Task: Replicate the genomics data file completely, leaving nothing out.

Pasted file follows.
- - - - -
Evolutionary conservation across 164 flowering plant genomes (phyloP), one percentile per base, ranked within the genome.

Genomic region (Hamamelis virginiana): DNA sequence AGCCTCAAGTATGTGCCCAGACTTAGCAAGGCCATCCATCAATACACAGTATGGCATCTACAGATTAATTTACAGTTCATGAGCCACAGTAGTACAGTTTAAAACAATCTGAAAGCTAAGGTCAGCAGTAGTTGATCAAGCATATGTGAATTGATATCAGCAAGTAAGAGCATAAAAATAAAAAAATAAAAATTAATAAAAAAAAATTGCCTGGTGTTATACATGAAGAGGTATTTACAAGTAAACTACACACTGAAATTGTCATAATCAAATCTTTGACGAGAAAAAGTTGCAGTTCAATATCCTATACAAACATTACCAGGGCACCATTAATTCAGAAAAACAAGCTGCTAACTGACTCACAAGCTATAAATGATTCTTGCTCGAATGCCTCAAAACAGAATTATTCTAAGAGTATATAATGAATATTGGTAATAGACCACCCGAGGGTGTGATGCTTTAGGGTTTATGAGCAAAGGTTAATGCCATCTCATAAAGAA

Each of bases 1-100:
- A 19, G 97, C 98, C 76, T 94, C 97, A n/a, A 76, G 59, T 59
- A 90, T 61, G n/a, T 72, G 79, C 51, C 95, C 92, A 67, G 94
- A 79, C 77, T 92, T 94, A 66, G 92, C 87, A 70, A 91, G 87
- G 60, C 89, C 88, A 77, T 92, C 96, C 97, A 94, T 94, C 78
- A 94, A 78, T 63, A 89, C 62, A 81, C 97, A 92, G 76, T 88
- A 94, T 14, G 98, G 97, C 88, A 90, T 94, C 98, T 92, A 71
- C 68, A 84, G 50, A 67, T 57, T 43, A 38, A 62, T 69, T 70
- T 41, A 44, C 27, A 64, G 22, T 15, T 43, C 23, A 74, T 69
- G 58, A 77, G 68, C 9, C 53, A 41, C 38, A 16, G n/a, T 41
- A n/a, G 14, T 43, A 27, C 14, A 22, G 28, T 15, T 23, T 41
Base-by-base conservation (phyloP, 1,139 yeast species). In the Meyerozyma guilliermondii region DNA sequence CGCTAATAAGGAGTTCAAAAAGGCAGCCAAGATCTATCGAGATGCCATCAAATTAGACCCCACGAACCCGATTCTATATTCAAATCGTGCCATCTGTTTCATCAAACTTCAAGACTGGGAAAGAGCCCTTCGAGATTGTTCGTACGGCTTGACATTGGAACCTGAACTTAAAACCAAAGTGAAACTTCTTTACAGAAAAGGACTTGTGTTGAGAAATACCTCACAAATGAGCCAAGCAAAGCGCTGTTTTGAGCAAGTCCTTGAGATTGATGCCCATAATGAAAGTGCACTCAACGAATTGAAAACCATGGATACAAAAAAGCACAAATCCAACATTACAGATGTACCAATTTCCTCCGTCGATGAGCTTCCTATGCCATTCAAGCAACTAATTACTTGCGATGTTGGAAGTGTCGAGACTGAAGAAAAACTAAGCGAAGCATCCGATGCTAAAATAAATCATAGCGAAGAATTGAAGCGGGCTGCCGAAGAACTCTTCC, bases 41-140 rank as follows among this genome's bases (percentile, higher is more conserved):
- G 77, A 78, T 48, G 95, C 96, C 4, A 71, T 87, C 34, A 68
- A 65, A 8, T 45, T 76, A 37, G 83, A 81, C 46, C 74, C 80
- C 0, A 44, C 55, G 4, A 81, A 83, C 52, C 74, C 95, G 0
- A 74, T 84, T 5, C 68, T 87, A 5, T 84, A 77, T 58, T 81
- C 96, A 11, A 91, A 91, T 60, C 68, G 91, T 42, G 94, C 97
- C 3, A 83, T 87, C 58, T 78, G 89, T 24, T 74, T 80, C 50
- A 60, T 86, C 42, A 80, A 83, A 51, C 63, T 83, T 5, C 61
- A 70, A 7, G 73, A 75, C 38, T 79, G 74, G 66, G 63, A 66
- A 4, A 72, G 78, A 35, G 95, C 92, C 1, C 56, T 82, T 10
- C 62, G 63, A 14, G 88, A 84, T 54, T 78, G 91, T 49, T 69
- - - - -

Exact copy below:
Evolutionary conservation across 164 flowering plant genomes (phyloP), one percentile per base, ranked within the genome.

Genomic region (Hamamelis virginiana): DNA sequence AGCCTCAAGTATGTGCCCAGACTTAGCAAGGCCATCCATCAATACACAGTATGGCATCTACAGATTAATTTACAGTTCATGAGCCACAGTAGTACAGTTTAAAACAATCTGAAAGCTAAGGTCAGCAGTAGTTGATCAAGCATATGTGAATTGATATCAGCAAGTAAGAGCATAAAAATAAAAAAATAAAAATTAATAAAAAAAAATTGCCTGGTGTTATACATGAAGAGGTATTTACAAGTAAACTACACACTGAAATTGTCATAATCAAATCTTTGACGAGAAAAAGTTGCAGTTCAATATCCTATACAAACATTACCAGGGCACCATTAATTCAGAAAAACAAGCTGCTAACTGACTCACAAGCTATAAATGATTCTTGCTCGAATGCCTCAAAACAGAATTATTCTAAGAGTATATAATGAATATTGGTAATAGACCACCCGAGGGTGTGATGCTTTAGGGTTTATGAGCAAAGGTTAATGCCATCTCATAAAGAA

Each of bases 1-100:
- A 19, G 97, C 98, C 76, T 94, C 97, A n/a, A 76, G 59, T 59
- A 90, T 61, G n/a, T 72, G 79, C 51, C 95, C 92, A 67, G 94
- A 79, C 77, T 92, T 94, A 66, G 92, C 87, A 70, A 91, G 87
- G 60, C 89, C 88, A 77, T 92, C 96, C 97, A 94, T 94, C 78
- A 94, A 78, T 63, A 89, C 62, A 81, C 97, A 92, G 76, T 88
- A 94, T 14, G 98, G 97, C 88, A 90, T 94, C 98, T 92, A 71
- C 68, A 84, G 50, A 67, T 57, T 43, A 38, A 62, T 69, T 70
- T 41, A 44, C 27, A 64, G 22, T 15, T 43, C 23, A 74, T 69
- G 58, A 77, G 68, C 9, C 53, A 41, C 38, A 16, G n/a, T 41
- A n/a, G 14, T 43, A 27, C 14, A 22, G 28, T 15, T 23, T 41
Base-by-base conservation (phyloP, 1,139 yeast species). In the Meyerozyma guilliermondii region DNA sequence CGCTAATAAGGAGTTCAAAAAGGCAGCCAAGATCTATCGAGATGCCATCAAATTAGACCCCACGAACCCGATTCTATATTCAAATCGTGCCATCTGTTTCATCAAACTTCAAGACTGGGAAAGAGCCCTTCGAGATTGTTCGTACGGCTTGACATTGGAACCTGAACTTAAAACCAAAGTGAAACTTCTTTACAGAAAAGGACTTGTGTTGAGAAATACCTCACAAATGAGCCAAGCAAAGCGCTGTTTTGAGCAAGTCCTTGAGATTGATGCCCATAATGAAAGTGCACTCAACGAATTGAAAACCATGGATACAAAAAAGCACAAATCCAACATTACAGATGTACCAATTTCCTCCGTCGATGAGCTTCCTATGCCATTCAAGCAACTAATTACTTGCGATGTTGGAAGTGTCGAGACTGAAGAAAAACTAAGCGAAGCATCCGATGCTAAAATAAATCATAGCGAAGAATTGAAGCGGGCTGCCGAAGAACTCTTCC, bases 41-140 rank as follows among this genome's bases (percentile, higher is more conserved):
- G 77, A 78, T 48, G 95, C 96, C 4, A 71, T 87, C 34, A 68
- A 65, A 8, T 45, T 76, A 37, G 83, A 81, C 46, C 74, C 80
- C 0, A 44, C 55, G 4, A 81, A 83, C 52, C 74, C 95, G 0
- A 74, T 84, T 5, C 68, T 87, A 5, T 84, A 77, T 58, T 81
- C 96, A 11, A 91, A 91, T 60, C 68, G 91, T 42, G 94, C 97
- C 3, A 83, T 87, C 58, T 78, G 89, T 24, T 74, T 80, C 50
- A 60, T 86, C 42, A 80, A 83, A 51, C 63, T 83, T 5, C 61
- A 70, A 7, G 73, A 75, C 38, T 79, G 74, G 66, G 63, A 66
- A 4, A 72, G 78, A 35, G 95, C 92, C 1, C 56, T 82, T 10
- C 62, G 63, A 14, G 88, A 84, T 54, T 78, G 91, T 49, T 69